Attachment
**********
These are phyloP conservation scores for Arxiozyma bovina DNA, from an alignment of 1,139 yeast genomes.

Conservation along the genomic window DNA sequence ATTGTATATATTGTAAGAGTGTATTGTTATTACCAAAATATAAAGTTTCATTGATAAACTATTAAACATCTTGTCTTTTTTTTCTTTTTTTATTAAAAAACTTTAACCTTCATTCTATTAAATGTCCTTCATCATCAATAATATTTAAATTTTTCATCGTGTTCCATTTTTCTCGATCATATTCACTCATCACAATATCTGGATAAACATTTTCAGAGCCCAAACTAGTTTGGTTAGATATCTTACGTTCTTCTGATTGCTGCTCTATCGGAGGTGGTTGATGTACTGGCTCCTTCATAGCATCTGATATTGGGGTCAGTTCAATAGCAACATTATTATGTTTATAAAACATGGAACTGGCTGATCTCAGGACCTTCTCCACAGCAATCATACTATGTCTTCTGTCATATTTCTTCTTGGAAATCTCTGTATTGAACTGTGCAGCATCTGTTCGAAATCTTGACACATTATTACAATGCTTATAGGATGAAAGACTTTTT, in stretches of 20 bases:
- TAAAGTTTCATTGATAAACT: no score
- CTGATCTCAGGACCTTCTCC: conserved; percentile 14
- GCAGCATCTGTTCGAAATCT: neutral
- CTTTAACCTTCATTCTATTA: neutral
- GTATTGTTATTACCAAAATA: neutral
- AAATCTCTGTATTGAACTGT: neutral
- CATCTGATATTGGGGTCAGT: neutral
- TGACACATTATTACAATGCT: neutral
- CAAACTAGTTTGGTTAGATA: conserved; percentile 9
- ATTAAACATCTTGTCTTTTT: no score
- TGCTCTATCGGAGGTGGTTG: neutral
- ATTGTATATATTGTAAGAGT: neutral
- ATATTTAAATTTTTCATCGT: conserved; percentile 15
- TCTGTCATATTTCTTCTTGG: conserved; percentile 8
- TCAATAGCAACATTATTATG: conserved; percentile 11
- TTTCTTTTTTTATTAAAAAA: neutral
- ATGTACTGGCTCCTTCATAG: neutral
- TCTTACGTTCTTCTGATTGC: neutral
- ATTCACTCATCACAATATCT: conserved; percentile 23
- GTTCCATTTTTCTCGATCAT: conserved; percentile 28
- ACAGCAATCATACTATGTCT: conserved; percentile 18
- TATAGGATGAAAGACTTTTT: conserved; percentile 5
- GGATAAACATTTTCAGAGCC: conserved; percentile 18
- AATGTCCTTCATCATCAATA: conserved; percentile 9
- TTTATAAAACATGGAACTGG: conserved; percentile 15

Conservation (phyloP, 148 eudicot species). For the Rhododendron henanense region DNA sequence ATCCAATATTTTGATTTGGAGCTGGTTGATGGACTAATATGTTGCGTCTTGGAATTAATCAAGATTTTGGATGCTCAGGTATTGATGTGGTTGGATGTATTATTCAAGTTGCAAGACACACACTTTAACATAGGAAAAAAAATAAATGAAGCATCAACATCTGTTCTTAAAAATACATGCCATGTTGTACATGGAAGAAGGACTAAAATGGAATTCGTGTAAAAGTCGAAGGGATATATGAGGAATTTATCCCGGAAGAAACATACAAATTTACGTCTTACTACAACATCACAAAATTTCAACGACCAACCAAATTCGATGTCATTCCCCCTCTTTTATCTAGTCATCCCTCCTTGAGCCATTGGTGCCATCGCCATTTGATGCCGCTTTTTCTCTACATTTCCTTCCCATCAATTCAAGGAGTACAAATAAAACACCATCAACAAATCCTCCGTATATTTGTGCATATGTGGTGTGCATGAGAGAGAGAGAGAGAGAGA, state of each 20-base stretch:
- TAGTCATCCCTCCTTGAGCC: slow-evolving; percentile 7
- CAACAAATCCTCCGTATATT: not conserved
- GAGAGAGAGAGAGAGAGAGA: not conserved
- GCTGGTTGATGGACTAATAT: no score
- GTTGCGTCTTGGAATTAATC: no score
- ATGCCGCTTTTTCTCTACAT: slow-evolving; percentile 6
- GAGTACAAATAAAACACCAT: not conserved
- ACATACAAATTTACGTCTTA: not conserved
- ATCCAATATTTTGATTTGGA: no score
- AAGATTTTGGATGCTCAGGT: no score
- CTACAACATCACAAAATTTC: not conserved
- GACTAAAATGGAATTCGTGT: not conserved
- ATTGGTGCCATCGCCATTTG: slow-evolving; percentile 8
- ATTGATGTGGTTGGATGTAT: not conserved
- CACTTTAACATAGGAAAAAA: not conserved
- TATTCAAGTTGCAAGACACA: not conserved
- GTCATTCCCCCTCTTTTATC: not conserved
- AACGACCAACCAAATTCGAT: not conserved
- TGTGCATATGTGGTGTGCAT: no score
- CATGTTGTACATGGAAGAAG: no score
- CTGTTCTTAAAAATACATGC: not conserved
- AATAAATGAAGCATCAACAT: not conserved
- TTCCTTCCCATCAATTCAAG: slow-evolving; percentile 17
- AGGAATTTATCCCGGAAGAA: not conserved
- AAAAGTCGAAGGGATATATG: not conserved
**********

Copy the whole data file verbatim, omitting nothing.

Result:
These are phyloP conservation scores for Arxiozyma bovina DNA, from an alignment of 1,139 yeast genomes.

Conservation along the genomic window DNA sequence ATTGTATATATTGTAAGAGTGTATTGTTATTACCAAAATATAAAGTTTCATTGATAAACTATTAAACATCTTGTCTTTTTTTTCTTTTTTTATTAAAAAACTTTAACCTTCATTCTATTAAATGTCCTTCATCATCAATAATATTTAAATTTTTCATCGTGTTCCATTTTTCTCGATCATATTCACTCATCACAATATCTGGATAAACATTTTCAGAGCCCAAACTAGTTTGGTTAGATATCTTACGTTCTTCTGATTGCTGCTCTATCGGAGGTGGTTGATGTACTGGCTCCTTCATAGCATCTGATATTGGGGTCAGTTCAATAGCAACATTATTATGTTTATAAAACATGGAACTGGCTGATCTCAGGACCTTCTCCACAGCAATCATACTATGTCTTCTGTCATATTTCTTCTTGGAAATCTCTGTATTGAACTGTGCAGCATCTGTTCGAAATCTTGACACATTATTACAATGCTTATAGGATGAAAGACTTTTT, in stretches of 20 bases:
- TAAAGTTTCATTGATAAACT: no score
- CTGATCTCAGGACCTTCTCC: conserved; percentile 14
- GCAGCATCTGTTCGAAATCT: neutral
- CTTTAACCTTCATTCTATTA: neutral
- GTATTGTTATTACCAAAATA: neutral
- AAATCTCTGTATTGAACTGT: neutral
- CATCTGATATTGGGGTCAGT: neutral
- TGACACATTATTACAATGCT: neutral
- CAAACTAGTTTGGTTAGATA: conserved; percentile 9
- ATTAAACATCTTGTCTTTTT: no score
- TGCTCTATCGGAGGTGGTTG: neutral
- ATTGTATATATTGTAAGAGT: neutral
- ATATTTAAATTTTTCATCGT: conserved; percentile 15
- TCTGTCATATTTCTTCTTGG: conserved; percentile 8
- TCAATAGCAACATTATTATG: conserved; percentile 11
- TTTCTTTTTTTATTAAAAAA: neutral
- ATGTACTGGCTCCTTCATAG: neutral
- TCTTACGTTCTTCTGATTGC: neutral
- ATTCACTCATCACAATATCT: conserved; percentile 23
- GTTCCATTTTTCTCGATCAT: conserved; percentile 28
- ACAGCAATCATACTATGTCT: conserved; percentile 18
- TATAGGATGAAAGACTTTTT: conserved; percentile 5
- GGATAAACATTTTCAGAGCC: conserved; percentile 18
- AATGTCCTTCATCATCAATA: conserved; percentile 9
- TTTATAAAACATGGAACTGG: conserved; percentile 15

Conservation (phyloP, 148 eudicot species). For the Rhododendron henanense region DNA sequence ATCCAATATTTTGATTTGGAGCTGGTTGATGGACTAATATGTTGCGTCTTGGAATTAATCAAGATTTTGGATGCTCAGGTATTGATGTGGTTGGATGTATTATTCAAGTTGCAAGACACACACTTTAACATAGGAAAAAAAATAAATGAAGCATCAACATCTGTTCTTAAAAATACATGCCATGTTGTACATGGAAGAAGGACTAAAATGGAATTCGTGTAAAAGTCGAAGGGATATATGAGGAATTTATCCCGGAAGAAACATACAAATTTACGTCTTACTACAACATCACAAAATTTCAACGACCAACCAAATTCGATGTCATTCCCCCTCTTTTATCTAGTCATCCCTCCTTGAGCCATTGGTGCCATCGCCATTTGATGCCGCTTTTTCTCTACATTTCCTTCCCATCAATTCAAGGAGTACAAATAAAACACCATCAACAAATCCTCCGTATATTTGTGCATATGTGGTGTGCATGAGAGAGAGAGAGAGAGAGA, state of each 20-base stretch:
- TAGTCATCCCTCCTTGAGCC: slow-evolving; percentile 7
- CAACAAATCCTCCGTATATT: not conserved
- GAGAGAGAGAGAGAGAGAGA: not conserved
- GCTGGTTGATGGACTAATAT: no score
- GTTGCGTCTTGGAATTAATC: no score
- ATGCCGCTTTTTCTCTACAT: slow-evolving; percentile 6
- GAGTACAAATAAAACACCAT: not conserved
- ACATACAAATTTACGTCTTA: not conserved
- ATCCAATATTTTGATTTGGA: no score
- AAGATTTTGGATGCTCAGGT: no score
- CTACAACATCACAAAATTTC: not conserved
- GACTAAAATGGAATTCGTGT: not conserved
- ATTGGTGCCATCGCCATTTG: slow-evolving; percentile 8
- ATTGATGTGGTTGGATGTAT: not conserved
- CACTTTAACATAGGAAAAAA: not conserved
- TATTCAAGTTGCAAGACACA: not conserved
- GTCATTCCCCCTCTTTTATC: not conserved
- AACGACCAACCAAATTCGAT: not conserved
- TGTGCATATGTGGTGTGCAT: no score
- CATGTTGTACATGGAAGAAG: no score
- CTGTTCTTAAAAATACATGC: not conserved
- AATAAATGAAGCATCAACAT: not conserved
- TTCCTTCCCATCAATTCAAG: slow-evolving; percentile 17
- AGGAATTTATCCCGGAAGAA: not conserved
- AAAAGTCGAAGGGATATATG: not conserved